With many of my summer celebrations now over, it’s time to get back into sustainable healthy habits. Food seems to be the easiest way for me to start fresh. These five cookbooks are in a sea of billions, but their focus on guilt-free healthy living caught my attention.
Last fall, I felt a fire under me that wanted to explore, wanted to wander, wanted to do the thing I was dreaming of doing. As you read here, “the thing” was spending some time in one of my favorite cities, Washington DC. So, I departed on my first solo vacation and never looked back.
Everyone should make a habit of traveling solo–to the movie theater, the local market, or a place many miles away. The experience was all I imagined it would be, both exhilarating and centering, exhausting and liberating, but resulted in a few lessons learned along the way.
Keep reading for some tips on planning before, during and after your best trip ever!
Every holiday that involves planning a gift for my mom has usually started with me asking what she wants. Which is a terrible tactic for someone who has often said something along the lines of, â€śnothingâ€ť or â€śeveryone to be good.â€ť My siblings and I havenâ€™t always been able to be good agree to disagree when weâ€™re together, so weâ€™ve often had to overcompensate with presenting a slew of gifts, each one different than the last, and usually painted, cut, glued, cooked, wrapped and/or delivered.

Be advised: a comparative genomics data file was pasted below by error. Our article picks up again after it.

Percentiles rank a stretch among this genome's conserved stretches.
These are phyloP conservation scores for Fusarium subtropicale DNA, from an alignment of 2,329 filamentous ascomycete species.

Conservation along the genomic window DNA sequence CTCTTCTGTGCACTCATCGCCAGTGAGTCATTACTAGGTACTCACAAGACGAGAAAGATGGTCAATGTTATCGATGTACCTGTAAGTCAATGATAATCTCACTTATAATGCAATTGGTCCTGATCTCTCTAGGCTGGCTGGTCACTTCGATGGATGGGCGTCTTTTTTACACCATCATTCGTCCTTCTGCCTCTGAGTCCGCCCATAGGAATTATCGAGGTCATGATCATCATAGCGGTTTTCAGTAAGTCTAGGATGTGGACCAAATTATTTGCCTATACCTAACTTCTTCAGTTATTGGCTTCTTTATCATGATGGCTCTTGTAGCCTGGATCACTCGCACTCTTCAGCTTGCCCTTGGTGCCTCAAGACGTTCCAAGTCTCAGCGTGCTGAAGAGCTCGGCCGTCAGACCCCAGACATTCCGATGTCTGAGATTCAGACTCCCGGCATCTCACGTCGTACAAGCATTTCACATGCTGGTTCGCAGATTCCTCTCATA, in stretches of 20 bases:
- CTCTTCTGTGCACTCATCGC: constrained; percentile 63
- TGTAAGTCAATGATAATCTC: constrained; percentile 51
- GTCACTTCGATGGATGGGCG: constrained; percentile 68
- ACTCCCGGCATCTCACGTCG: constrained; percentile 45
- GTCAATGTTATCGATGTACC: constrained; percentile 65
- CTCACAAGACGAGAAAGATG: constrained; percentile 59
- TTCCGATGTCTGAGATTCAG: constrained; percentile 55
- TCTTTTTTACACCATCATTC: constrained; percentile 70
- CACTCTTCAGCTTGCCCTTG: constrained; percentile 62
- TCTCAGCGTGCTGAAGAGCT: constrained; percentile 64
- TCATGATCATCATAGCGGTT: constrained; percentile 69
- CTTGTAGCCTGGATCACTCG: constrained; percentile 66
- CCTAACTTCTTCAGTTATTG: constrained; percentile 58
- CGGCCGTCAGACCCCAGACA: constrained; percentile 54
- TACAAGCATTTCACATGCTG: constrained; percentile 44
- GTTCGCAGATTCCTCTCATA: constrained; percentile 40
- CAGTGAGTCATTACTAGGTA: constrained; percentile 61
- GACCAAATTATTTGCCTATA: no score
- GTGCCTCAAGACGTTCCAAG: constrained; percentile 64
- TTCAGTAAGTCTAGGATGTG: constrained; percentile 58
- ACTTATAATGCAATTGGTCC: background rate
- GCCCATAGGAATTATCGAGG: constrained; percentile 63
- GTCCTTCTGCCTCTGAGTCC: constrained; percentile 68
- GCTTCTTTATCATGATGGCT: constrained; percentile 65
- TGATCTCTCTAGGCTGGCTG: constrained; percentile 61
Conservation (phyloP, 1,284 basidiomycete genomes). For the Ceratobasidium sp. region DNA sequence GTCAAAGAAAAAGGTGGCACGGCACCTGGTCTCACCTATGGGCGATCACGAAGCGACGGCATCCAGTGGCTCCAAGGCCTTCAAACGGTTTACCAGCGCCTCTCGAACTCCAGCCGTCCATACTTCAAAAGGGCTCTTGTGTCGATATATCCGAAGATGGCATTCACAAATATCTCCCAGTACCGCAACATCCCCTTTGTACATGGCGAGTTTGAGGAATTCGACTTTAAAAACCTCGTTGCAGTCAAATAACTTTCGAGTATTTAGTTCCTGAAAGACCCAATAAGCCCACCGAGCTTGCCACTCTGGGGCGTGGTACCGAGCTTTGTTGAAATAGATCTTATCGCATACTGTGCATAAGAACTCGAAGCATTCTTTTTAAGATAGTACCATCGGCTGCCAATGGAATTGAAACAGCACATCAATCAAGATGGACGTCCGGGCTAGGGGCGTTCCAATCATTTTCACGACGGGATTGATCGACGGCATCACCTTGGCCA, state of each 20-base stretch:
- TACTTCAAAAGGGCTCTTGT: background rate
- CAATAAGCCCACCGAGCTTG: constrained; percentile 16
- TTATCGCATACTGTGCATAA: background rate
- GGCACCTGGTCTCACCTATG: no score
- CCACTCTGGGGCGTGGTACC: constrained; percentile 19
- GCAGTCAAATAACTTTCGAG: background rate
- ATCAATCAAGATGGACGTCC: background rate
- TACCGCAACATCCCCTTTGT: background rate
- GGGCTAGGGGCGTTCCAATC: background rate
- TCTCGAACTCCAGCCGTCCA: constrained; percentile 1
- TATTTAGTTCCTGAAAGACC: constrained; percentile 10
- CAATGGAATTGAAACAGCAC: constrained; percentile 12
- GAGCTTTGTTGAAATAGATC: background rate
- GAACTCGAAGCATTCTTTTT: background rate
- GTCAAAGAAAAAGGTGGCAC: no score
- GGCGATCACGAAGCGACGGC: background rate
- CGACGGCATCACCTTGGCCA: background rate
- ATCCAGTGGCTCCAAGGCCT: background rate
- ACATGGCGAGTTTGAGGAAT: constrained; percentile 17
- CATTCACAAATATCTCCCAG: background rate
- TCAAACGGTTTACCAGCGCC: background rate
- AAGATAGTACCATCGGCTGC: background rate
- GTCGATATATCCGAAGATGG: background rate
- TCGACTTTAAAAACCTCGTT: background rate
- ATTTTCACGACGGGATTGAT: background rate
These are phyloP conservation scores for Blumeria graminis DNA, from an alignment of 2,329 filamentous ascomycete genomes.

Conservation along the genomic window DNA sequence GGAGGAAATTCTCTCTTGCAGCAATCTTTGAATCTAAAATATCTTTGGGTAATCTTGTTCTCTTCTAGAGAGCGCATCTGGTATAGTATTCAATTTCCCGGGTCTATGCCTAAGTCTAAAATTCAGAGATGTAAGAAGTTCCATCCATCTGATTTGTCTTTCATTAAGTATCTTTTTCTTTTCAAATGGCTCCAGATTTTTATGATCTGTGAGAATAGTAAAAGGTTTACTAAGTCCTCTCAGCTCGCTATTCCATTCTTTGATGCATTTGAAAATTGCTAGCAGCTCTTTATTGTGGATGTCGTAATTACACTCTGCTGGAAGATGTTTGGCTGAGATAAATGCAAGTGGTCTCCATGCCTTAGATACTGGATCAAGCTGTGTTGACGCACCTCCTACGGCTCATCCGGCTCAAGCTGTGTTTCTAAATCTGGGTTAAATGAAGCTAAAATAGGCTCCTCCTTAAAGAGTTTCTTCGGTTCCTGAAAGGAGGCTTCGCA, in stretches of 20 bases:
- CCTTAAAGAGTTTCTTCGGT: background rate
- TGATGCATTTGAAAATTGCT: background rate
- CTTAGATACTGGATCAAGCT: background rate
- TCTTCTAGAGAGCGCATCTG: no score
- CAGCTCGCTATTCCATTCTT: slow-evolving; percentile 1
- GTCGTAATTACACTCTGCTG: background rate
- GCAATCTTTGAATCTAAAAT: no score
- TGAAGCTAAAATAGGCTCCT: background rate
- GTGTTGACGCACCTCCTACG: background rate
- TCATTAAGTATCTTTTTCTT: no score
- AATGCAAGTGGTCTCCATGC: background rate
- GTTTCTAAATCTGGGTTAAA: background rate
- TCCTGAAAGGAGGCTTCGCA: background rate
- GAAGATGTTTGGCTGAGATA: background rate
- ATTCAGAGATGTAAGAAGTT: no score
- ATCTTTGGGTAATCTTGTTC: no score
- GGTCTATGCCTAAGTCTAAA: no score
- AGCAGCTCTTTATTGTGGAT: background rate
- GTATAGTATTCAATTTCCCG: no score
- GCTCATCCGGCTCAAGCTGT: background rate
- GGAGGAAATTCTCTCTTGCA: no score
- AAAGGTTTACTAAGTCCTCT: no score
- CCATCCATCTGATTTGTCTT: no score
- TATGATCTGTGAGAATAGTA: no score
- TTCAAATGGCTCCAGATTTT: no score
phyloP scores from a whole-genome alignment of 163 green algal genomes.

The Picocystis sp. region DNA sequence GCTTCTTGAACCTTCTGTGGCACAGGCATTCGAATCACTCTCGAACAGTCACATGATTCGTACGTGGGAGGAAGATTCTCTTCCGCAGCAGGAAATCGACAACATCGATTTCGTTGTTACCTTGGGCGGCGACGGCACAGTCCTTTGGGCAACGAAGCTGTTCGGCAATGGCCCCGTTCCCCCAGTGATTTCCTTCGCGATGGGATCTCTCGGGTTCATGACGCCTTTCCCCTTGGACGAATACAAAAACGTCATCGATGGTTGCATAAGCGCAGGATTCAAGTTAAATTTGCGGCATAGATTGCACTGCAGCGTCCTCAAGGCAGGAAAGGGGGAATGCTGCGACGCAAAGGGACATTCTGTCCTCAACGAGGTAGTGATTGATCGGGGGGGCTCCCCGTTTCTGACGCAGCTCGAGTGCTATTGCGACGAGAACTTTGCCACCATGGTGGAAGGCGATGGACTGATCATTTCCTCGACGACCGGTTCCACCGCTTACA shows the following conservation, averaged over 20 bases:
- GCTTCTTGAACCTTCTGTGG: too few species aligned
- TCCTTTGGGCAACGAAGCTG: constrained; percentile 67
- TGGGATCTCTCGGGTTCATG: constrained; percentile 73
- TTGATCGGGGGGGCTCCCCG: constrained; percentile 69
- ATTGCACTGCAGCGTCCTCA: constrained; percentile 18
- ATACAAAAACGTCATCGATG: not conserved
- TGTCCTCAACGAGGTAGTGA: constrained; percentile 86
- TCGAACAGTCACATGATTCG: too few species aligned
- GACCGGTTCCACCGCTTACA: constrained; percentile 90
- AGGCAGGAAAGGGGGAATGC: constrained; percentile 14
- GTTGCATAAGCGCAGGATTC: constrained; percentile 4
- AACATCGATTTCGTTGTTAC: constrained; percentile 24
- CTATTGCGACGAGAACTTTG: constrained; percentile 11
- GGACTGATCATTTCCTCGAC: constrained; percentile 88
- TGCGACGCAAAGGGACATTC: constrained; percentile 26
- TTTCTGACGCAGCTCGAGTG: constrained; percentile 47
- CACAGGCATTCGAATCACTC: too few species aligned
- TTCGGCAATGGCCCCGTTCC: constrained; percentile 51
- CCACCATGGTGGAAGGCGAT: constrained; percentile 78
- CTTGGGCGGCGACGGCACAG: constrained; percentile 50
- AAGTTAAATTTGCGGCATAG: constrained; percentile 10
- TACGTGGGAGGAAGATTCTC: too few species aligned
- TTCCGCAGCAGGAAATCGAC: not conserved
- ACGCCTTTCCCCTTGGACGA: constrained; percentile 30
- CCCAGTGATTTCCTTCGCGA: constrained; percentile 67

While â€śbeing goodâ€ť comes more naturally the older we get, the unique and worthwhile gift ideas start to wane after many years of birthday celebrations, Christmas mornings and Motherâ€™s Dayâ€™s have come and gone. While I’m definitely not one to hate on a fresh bouquet of flowers or a new candle, those things usually end up in the same place. The trash.
And how terrible is that?!
Making memories will warm the heart for a lifetime. If youâ€™re still piecing together the perfect Motherâ€™s Day for that wondrous woman in your life, look no further than this list of (last minute) non-traditional gift ideas.